On Saturday, director Quentin Tarantino took part in a New York City rally against police brutality. The event, held by RiseUpOctober in the Greenwich Village neighborhood, aimed to “bring justice” for citizens who are killed by officers. The event arrived only four days after officer Randolph Holder was killed by gunfire during his pursuit of a bicycle thief. Holder’s death has resulted in a suspect in custody on murder and robbery charges.
During the RiseUpOctober event, the NYPD arrested 11 protesters (one for resisting arrest) for disorderly conduct, blocking traffic, and “failing to disperse.” After brandishing signs and meeting with fellow his protesters, Tarantino read victims’ names aloud and spoke to the crowd:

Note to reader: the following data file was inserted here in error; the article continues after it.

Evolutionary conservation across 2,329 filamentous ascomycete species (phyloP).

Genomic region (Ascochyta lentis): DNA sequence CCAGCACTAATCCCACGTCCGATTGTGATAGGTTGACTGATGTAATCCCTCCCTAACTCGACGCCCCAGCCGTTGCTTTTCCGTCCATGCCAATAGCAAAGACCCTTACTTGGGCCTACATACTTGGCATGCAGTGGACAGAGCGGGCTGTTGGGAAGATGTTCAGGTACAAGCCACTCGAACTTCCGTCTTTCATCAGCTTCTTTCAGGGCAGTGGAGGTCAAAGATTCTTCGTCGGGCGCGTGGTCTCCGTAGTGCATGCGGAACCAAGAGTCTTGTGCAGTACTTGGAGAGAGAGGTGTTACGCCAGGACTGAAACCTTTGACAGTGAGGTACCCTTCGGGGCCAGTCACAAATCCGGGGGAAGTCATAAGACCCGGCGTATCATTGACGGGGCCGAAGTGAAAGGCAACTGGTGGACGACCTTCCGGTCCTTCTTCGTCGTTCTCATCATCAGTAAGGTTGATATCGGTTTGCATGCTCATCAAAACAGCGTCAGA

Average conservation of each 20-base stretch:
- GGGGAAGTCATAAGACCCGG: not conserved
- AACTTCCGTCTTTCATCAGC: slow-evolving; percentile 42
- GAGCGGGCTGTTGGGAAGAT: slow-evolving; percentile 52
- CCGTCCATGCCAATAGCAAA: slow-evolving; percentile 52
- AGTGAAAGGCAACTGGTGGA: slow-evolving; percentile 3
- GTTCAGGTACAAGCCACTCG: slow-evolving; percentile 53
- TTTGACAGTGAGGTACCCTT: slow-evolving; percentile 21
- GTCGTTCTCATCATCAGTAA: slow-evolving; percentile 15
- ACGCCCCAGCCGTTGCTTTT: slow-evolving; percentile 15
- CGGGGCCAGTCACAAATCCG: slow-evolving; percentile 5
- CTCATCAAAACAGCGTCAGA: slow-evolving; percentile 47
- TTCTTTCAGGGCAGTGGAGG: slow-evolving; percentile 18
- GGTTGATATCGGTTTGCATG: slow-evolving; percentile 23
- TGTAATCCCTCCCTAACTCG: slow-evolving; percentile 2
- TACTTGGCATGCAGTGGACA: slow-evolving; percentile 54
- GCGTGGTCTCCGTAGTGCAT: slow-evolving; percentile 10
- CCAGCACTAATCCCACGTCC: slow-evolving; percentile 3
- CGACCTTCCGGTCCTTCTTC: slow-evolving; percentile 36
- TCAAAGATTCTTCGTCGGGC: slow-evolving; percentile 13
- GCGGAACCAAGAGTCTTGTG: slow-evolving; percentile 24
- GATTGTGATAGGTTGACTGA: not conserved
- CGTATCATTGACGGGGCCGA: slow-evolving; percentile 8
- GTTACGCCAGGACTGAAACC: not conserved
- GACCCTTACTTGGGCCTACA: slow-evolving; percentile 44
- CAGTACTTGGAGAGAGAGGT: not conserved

“I’m a human being with a conscience. And if you believe there’s murder going on, then you need to rise up and stand up against it. I’m here to say I’m on the side of the murdered… When I see murders, I do not stand by… I have to call a murder a murder, and I have to call the murderers the murderers.”
Tarantino’s presence and the attention he brought to the event was not appreciated by the New York police union, known as the Patrolmen’s Benevolent Association. The union’s president, Patrick Lynch, is quoted by Deadline as calling Tarantino a “depraved” and “slanderous” man:
“It’s no surprise that someone who makes a living glorifying crime and violence is a cop-hater, too. The police officers that Quentin Tarantino calls ‘murderers’ aren’t living in one of his depraved big-screen fantasies – they’re risking and sometimes sacrificing their lives to protect communities from real crime and mayhem. New Yorkers need to send a message to this purveyor of degeneracy that he has no business coming to our city to peddle his slanderous ‘Cop Fiction.’ It’s time for a boycott of Quentin Tarantino’s films.”
In response, Tarantino stressed that the event was staged several weeks in advance, and the timing was “unfortunate,” for the recent police death was “a tragedy, too.”